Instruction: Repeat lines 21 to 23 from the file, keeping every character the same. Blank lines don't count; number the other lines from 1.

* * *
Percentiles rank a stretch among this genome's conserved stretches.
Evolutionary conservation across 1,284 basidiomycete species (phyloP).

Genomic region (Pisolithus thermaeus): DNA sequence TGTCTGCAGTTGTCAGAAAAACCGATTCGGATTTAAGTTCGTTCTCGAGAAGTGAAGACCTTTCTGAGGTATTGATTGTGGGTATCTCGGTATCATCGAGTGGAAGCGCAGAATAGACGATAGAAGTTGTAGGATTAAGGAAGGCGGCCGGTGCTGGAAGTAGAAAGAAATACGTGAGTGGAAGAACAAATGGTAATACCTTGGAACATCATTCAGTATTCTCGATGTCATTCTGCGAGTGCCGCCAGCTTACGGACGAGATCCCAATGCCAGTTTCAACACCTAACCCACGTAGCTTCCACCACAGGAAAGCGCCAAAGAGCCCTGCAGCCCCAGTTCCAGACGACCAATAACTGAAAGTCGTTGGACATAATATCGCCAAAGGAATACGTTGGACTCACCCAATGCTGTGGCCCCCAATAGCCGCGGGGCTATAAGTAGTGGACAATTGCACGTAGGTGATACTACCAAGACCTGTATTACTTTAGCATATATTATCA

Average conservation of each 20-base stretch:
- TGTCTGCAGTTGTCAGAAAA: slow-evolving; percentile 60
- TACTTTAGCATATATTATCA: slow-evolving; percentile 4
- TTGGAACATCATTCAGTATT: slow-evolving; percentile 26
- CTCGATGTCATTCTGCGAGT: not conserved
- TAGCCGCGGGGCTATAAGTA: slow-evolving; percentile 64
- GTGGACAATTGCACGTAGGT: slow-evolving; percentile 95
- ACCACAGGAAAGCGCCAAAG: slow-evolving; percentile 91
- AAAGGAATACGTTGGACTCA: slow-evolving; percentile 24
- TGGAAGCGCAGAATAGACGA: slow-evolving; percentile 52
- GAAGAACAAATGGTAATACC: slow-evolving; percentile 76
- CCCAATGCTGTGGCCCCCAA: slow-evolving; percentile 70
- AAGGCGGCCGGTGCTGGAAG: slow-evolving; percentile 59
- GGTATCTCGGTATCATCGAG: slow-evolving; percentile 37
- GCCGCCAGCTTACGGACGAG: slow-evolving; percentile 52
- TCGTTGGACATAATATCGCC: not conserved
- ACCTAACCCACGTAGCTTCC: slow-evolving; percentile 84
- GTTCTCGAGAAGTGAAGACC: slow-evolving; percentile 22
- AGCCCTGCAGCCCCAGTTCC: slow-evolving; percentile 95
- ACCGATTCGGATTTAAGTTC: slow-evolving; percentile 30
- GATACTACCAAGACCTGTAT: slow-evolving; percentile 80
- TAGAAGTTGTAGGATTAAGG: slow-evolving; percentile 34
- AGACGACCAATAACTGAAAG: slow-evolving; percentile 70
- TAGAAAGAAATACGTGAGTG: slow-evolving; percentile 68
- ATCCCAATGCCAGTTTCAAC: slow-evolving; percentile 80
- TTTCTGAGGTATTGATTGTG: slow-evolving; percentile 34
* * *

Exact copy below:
- GTTCTCGAGAAGTGAAGACC: slow-evolving; percentile 22
- AGCCCTGCAGCCCCAGTTCC: slow-evolving; percentile 95
- ACCGATTCGGATTTAAGTTC: slow-evolving; percentile 30